Review – Rock Paper Scissors by Alice Feeney

Spoiler: 5-star rating from me.

Oh, I wouldn’t spoil the book for you. But I will scream “read it,” as loud as I can. This is the first I’ve read by Alice Feeney, and one of the best books I’ve read since Cold Mountain by Charles Frazier. The two books are dissimilar, but both are equally a fantastic read.

I picked Rock Paper Scissors for the subject of prosopagnosia, and because it is about a writer, Adam Wright. Adam writes screenplays. I write short story fiction. Adam has prosopagnosia. Face blindness. One of my favorite authors on writing, Heather Sellers, does, too.

Ms. Feeney does an excellent job weaving suspense and intrigue in her story. When she revealed the main plot twist, the one that lets you know what is going on I was shocked, stunned, amazed, and made glad. No way in all the slaughtered trees of earth would I have guessed the ending.

To summarize, a weekend getaway to Scotland will reset the troubled marriage of Mr. and Mrs. Wright. The trip, Amelia won in a staff raffle, is a long eight-hour drive from their London home. The weather is treacherous for driving. The destination, Blackwater Chapel, is in a remote part of the Scotland Highlands. Very remote.

No cell phone service. No bathtubs. No gas stations. No land lines. No restaurants. No civilization. No electricity, when the storm chooses to knock the power off.

Blackwater Chapel is a converted church a few hundred years old. And, haunted. So, the claim goes. Can a weekend at a creepy chapel restore love to a waning marriage? It does. Albeit, not in the way I thought as I read through this page turner.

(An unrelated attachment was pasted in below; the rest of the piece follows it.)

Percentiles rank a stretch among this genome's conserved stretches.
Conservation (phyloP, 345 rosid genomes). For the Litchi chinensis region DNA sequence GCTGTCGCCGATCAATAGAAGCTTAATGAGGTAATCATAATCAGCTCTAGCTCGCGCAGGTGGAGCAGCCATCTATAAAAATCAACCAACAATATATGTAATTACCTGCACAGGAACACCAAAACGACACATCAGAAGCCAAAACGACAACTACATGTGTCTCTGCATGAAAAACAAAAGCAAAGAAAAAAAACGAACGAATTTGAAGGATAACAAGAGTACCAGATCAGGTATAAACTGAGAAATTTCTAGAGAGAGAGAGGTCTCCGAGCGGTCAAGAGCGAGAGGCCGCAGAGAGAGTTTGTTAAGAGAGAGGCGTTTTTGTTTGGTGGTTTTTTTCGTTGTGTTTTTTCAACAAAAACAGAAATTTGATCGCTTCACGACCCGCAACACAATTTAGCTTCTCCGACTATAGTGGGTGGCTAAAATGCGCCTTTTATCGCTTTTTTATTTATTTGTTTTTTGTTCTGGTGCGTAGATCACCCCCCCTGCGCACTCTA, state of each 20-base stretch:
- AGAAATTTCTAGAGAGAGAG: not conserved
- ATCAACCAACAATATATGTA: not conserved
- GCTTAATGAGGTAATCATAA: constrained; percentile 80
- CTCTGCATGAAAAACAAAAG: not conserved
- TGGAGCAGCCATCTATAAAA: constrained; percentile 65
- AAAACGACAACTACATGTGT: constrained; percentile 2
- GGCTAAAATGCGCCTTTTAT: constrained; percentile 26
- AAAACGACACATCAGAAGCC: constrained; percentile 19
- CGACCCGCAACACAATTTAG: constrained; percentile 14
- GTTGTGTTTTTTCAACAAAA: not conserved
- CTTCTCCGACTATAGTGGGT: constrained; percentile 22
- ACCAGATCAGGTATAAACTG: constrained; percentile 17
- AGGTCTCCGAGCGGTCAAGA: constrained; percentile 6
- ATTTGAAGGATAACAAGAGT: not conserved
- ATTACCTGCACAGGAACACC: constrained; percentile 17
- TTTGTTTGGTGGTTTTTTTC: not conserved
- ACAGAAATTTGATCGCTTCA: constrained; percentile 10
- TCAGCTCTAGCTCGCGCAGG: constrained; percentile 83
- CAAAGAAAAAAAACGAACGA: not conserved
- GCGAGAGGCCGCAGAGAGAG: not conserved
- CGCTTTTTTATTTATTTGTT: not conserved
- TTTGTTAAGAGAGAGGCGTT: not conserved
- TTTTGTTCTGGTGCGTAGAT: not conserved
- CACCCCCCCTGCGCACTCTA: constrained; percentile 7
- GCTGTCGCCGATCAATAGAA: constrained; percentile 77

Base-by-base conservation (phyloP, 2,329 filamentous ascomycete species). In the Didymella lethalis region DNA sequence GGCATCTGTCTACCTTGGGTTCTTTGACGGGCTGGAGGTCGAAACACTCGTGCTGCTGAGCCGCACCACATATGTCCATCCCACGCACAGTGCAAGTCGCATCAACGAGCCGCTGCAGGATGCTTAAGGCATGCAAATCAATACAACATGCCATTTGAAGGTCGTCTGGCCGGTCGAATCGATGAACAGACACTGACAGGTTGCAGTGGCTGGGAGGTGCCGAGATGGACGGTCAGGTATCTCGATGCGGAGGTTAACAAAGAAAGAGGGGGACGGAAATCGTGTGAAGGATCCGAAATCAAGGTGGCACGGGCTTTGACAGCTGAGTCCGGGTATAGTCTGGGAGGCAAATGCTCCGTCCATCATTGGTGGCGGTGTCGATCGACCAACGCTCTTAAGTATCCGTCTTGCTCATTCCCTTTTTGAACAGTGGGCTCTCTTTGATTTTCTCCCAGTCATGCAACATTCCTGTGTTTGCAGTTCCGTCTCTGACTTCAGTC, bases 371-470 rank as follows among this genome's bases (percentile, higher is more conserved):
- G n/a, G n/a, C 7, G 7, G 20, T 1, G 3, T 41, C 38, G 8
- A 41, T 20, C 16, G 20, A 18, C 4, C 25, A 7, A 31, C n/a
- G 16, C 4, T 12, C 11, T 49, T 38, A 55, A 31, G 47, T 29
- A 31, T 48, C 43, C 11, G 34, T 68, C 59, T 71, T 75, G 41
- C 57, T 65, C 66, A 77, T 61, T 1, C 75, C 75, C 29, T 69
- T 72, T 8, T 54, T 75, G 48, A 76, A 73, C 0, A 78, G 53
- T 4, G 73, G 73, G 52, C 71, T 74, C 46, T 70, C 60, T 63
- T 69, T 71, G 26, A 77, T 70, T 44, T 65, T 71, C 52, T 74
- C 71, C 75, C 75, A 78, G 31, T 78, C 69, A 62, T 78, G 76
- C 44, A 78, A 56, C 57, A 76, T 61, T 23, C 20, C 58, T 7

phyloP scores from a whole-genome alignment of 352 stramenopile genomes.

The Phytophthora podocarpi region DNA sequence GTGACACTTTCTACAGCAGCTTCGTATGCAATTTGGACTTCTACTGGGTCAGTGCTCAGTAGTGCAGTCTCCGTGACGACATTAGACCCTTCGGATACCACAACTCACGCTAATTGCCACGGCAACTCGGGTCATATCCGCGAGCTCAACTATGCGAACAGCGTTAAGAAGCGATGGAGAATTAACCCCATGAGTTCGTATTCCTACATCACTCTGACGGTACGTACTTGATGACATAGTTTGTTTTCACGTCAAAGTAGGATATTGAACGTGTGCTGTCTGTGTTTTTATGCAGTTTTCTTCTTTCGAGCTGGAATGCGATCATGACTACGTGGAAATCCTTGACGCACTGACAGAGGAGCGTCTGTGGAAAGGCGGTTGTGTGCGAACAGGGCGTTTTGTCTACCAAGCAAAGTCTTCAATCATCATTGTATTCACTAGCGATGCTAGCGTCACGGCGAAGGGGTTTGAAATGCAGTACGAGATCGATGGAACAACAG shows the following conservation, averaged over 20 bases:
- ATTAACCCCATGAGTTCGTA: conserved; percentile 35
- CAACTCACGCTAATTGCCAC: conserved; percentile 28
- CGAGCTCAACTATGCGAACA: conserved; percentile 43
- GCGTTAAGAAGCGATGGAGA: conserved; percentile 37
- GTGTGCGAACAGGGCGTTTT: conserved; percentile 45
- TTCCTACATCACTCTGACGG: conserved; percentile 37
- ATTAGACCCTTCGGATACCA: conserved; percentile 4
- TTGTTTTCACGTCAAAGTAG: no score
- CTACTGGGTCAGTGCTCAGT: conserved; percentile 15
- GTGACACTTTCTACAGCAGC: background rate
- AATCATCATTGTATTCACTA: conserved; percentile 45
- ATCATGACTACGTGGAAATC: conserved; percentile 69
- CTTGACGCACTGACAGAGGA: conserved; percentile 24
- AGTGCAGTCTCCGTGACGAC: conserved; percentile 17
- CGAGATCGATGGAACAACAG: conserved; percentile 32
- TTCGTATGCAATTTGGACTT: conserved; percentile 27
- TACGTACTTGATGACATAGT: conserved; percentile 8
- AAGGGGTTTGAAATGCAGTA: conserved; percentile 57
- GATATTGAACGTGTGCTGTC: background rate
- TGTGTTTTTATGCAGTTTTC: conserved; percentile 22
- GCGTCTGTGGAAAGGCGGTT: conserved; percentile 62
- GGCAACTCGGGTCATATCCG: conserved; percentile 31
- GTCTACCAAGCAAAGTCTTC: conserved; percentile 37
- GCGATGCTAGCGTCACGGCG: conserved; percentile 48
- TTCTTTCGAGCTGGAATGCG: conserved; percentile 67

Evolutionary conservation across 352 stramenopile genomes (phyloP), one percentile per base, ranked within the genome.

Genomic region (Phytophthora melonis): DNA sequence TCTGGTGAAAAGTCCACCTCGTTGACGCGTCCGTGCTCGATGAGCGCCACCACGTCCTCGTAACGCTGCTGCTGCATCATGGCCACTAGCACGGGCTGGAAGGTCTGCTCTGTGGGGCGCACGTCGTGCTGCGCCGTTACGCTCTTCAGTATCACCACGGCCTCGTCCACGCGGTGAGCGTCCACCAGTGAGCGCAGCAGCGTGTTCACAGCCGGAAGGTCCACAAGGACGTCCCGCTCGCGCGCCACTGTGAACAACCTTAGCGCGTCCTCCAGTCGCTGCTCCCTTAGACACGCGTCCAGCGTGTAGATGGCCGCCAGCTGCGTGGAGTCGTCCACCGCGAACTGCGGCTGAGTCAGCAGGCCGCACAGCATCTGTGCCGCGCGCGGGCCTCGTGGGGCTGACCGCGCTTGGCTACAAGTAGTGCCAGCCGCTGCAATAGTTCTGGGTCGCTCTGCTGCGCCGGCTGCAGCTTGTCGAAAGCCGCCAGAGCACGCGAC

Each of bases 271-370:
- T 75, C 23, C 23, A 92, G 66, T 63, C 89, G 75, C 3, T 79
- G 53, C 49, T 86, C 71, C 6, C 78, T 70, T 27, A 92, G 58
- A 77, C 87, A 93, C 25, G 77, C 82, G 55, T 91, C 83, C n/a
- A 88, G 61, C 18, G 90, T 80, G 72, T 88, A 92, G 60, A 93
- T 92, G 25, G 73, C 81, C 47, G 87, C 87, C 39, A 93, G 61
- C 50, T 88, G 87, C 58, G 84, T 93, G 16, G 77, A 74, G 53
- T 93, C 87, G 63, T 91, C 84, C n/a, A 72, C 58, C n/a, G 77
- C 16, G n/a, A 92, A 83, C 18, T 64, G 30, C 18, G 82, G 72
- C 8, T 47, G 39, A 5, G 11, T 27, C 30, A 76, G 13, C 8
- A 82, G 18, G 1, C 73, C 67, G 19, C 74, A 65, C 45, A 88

About Adam. His mother died wearing a red kimono, struck by a hit-and-run driver, when he was thirteen years old. Because he feels responsible, nightmares about watching his mother’s death haunt him throughout his adult life.

Producer after producer rejects Adam’s original screenplay Rock Paper Scissors. But he lands his big break, when asked to write a script for a world-famous author of crime and horror, Henry Winter.

About Adam’s wife. Adam’s wife writes him an anniversary letter every year. She never lets him read any of them. Except the last one. This is when truth bears witness. The last letter reads How well do you really know your wife? Suffice it to say he never would have guessed his wife’s true identity.

Again, I scream “read it.”

Bravo! Way to go! Congratulations, Alice Feeney. And, thank you for a great read. Your reading audience increased by one!


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